Villa Bolasco and its Park, in Castelfranco Veneto, in the province of Treviso, used to be known as “the Paradise”. A paradise that was lost in 1803, when the new owner – nobleman Nicolò Corner Giustinian – razed the original 17th-century structures and the Italian gardens surrounding them.
It was Count Francesco Revedin that reinvented this lost beauty. He entrusted the Venetian architect Giambattista Meduna – famous for the drawings of the La Fenice Theater – with the construction of the wonderful villa, built between 1852 and 1865: the grand staircase, the ballroom, the refined stables brought back to life the splendor that had once justified the use of a heavenly nickname. The surrounding land – which had been downgraded to arable fields – flourished again into an English garden. Because first of all heaven is a garden.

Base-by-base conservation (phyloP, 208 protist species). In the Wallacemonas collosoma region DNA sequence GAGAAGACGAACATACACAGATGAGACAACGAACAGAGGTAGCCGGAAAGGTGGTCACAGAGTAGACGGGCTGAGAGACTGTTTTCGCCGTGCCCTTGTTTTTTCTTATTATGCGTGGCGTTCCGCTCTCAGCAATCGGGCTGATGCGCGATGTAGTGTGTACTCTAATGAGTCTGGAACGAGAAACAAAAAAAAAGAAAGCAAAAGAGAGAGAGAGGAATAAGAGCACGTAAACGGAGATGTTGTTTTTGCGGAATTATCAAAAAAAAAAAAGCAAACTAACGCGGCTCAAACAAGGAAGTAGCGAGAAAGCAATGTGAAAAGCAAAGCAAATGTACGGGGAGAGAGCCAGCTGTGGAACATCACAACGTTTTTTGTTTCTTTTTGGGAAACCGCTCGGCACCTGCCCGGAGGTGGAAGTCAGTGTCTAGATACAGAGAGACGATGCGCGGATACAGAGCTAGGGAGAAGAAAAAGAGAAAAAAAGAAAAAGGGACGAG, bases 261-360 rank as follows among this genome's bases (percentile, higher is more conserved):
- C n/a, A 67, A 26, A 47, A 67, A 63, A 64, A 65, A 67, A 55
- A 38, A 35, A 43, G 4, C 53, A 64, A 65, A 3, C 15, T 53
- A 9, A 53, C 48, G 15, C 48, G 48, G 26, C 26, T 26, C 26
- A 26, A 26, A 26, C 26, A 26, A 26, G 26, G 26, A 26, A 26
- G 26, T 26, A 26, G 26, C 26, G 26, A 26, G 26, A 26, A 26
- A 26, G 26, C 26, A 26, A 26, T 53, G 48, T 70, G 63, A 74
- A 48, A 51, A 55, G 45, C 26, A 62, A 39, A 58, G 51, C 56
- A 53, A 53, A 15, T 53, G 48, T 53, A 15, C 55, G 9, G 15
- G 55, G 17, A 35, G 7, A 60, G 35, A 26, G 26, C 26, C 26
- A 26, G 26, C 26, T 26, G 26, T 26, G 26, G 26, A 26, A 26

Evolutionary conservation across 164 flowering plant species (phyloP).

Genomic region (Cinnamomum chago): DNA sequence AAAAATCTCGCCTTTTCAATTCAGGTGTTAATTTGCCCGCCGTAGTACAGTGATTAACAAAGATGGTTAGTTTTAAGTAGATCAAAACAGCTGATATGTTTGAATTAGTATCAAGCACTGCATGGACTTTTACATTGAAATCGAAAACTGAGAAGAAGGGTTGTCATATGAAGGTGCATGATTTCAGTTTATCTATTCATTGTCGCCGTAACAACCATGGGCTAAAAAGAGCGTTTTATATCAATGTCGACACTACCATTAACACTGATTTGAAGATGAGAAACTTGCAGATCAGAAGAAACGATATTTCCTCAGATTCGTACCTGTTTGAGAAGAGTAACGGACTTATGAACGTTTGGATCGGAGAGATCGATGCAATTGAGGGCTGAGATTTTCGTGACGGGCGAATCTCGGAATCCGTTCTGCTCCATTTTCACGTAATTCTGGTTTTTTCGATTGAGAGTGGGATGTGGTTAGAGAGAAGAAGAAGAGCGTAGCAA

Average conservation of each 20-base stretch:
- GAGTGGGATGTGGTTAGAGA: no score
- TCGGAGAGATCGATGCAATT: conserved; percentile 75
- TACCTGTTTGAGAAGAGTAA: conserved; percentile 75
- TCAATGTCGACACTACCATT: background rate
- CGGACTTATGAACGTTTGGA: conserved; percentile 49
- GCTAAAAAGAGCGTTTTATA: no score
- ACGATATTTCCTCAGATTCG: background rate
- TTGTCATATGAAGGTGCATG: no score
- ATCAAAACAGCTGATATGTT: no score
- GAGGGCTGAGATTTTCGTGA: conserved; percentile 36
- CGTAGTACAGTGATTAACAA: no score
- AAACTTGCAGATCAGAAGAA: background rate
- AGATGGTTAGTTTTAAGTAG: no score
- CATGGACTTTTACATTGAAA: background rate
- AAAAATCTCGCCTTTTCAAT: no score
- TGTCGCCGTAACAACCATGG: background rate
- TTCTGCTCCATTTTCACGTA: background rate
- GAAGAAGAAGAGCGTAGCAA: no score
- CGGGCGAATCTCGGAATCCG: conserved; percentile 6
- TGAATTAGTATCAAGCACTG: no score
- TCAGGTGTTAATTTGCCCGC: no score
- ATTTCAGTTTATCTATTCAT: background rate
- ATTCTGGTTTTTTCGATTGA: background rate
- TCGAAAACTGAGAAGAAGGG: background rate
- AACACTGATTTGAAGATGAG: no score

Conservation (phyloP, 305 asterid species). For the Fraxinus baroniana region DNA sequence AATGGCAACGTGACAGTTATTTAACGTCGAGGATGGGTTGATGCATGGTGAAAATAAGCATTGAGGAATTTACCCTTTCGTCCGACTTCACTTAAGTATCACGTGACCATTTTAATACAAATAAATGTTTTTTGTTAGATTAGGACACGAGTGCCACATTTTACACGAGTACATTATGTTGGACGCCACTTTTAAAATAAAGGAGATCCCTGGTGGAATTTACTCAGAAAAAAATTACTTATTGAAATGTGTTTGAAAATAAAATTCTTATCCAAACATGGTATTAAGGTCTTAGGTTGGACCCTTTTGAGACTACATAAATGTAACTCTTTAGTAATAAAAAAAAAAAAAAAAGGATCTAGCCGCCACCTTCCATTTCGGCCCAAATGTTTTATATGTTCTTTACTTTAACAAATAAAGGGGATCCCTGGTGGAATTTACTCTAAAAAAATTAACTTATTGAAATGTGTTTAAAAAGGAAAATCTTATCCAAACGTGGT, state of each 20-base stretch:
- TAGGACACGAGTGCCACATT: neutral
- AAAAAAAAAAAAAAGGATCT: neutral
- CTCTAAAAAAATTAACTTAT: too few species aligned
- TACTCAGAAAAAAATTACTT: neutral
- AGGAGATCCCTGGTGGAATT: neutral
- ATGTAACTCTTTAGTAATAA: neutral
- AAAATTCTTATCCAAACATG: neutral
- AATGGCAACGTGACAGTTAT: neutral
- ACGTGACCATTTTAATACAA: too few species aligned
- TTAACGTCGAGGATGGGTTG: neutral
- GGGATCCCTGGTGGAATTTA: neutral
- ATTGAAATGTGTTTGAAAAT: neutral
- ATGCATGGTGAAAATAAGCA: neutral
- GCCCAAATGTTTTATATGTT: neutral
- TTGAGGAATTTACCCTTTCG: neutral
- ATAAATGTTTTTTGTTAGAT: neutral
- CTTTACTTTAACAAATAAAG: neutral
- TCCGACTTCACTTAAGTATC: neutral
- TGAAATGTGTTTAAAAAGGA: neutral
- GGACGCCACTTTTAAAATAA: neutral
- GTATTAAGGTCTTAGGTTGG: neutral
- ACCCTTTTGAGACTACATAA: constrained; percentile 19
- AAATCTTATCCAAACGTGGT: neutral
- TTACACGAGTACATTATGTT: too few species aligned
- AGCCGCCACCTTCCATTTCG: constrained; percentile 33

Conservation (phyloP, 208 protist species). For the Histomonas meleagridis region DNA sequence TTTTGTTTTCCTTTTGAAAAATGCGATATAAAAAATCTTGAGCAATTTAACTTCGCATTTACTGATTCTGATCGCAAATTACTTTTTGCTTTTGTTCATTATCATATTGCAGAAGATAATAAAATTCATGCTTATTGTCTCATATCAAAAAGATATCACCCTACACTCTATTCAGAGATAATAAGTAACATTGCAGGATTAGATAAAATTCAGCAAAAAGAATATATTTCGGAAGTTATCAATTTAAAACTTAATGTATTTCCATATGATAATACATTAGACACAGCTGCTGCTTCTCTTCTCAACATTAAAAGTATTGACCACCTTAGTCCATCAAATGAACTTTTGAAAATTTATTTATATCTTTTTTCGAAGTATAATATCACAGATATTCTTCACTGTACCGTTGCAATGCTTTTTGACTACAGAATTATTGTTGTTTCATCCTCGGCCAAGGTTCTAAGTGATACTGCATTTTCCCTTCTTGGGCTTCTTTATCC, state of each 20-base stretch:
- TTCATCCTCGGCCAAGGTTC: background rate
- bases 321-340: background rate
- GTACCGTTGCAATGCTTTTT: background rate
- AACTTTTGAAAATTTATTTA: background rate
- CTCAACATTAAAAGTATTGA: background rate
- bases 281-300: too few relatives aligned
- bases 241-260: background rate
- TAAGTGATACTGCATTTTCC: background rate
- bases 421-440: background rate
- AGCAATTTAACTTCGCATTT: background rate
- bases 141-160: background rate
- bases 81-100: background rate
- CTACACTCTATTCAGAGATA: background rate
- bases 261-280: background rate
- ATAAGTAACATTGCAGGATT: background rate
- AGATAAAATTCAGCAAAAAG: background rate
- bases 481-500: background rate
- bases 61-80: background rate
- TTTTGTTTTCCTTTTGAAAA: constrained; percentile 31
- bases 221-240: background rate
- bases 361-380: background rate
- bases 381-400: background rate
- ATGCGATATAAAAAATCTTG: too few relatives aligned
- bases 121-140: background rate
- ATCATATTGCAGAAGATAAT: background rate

The ancient statues, trees and ponds, the bridges and hills, the stables, the “Hispano-Moorish” greenhouse and the dovecote tower are still here, surrounded in the defenseless, silent beauty of this Venetian park.
And Paradise must not be lost a second time.